Pupil Position


The size and position of the pupils is closely tied to the position of the principal planes and the aperture. We have already shown pictures of the entrance and exit pupils with telephoto and retro focus lenses and have shown that they are quite asymmetric. This asymmetry ties back into the position of the principal planes in these lenses.

It is easiest to start by discussing a symmetric lens. A symmetric lens will have an equal distribution of positive and negative elements in the lens. This results in the principal planes being near the center of the lens. Place the aperture at the center of the lens and you have a truly symmetric lens.

If there are the same lens elements in front and behind the aperture, the entrance pupil and the exit pupil will be the same size. In this situation the pupils and the principal planes will be in the same position. The entrance pupil will be in the same position as the front principal plane and vice versa.

symettric lens pupils

To add some asymmetry into the lens: A retrofocus lens will have more negative lenses in the front (object side) of the lens than in the rear (detector side). This asymmetry leads to the front and rear principal planes being displaced backward toward the detector. Since there are negative elements in the front of the lens, the aperture will tend to look smaller from the front. From the rear, the aperture will appear larger because of the positive elements (like using a magnifying glass).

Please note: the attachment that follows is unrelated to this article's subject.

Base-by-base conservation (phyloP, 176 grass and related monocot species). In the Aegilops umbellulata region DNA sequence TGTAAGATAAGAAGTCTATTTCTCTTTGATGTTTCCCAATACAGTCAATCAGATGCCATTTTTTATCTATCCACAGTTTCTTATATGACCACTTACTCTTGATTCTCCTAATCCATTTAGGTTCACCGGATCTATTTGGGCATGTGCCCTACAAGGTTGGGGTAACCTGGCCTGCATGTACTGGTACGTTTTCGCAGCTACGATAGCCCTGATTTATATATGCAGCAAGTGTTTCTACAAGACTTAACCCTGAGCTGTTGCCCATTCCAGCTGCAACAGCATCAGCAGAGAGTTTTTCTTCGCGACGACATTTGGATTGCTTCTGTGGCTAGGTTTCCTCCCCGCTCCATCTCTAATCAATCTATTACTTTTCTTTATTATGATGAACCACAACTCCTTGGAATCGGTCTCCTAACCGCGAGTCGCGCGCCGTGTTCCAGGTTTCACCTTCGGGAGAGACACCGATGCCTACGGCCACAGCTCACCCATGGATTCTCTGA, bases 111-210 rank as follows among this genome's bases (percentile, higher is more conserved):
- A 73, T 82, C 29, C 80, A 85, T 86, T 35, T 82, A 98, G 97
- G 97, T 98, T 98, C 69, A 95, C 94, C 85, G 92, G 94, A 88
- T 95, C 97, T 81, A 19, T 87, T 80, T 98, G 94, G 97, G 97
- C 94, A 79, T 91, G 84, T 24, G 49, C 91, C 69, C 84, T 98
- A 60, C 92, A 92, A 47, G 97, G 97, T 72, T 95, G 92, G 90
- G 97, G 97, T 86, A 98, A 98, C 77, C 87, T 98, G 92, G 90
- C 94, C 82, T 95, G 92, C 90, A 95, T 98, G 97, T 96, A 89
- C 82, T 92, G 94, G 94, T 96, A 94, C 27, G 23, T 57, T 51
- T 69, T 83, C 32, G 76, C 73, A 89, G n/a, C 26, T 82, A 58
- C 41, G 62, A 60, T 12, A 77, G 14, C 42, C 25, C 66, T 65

The pupils will also change position in relation to the principal planes. The smaller entrance pupil will be out in front of the front principal plane when viewed fron the front - i.e. will move toward the front focal point of the lens. The larger exit pupil, when viewed from the rear of the lens, will move farther away from the viewer and away from the rear focal point of the lens (much easier for me to show this movement with diagrams). Just the opposite occurs with a telephoto lens.

position and size of pupils

P = front principal plane, E = entrance pupil, P' = rear principal plane, E' = exit pupil

The amount that the pupils move in relation to the principal planes is directly related to the pupillary magnification. Referring to the above diagram: The pupillary magnification is two (the exit pupil is twice as large as the entrance pupil, ie. a retrofocus lens). This means that the exit pupil will 2x the focal length behind the rear focal point. The entrance pupil will be 1/2x the focal length behind the front focal point. I left the real aperture position out of this diagram for simplicity (if you could call it that), but it is somwhere in front of the two principal planes not far from the entrance pupil.

In the coming installments I will try to start explaining why these factors actually make a difference in macro photography and why they don't mean diddly for landscape photography. But first, I will have to start getting into aperture related topics like resolution and depth of field to establish definitions for that discussion.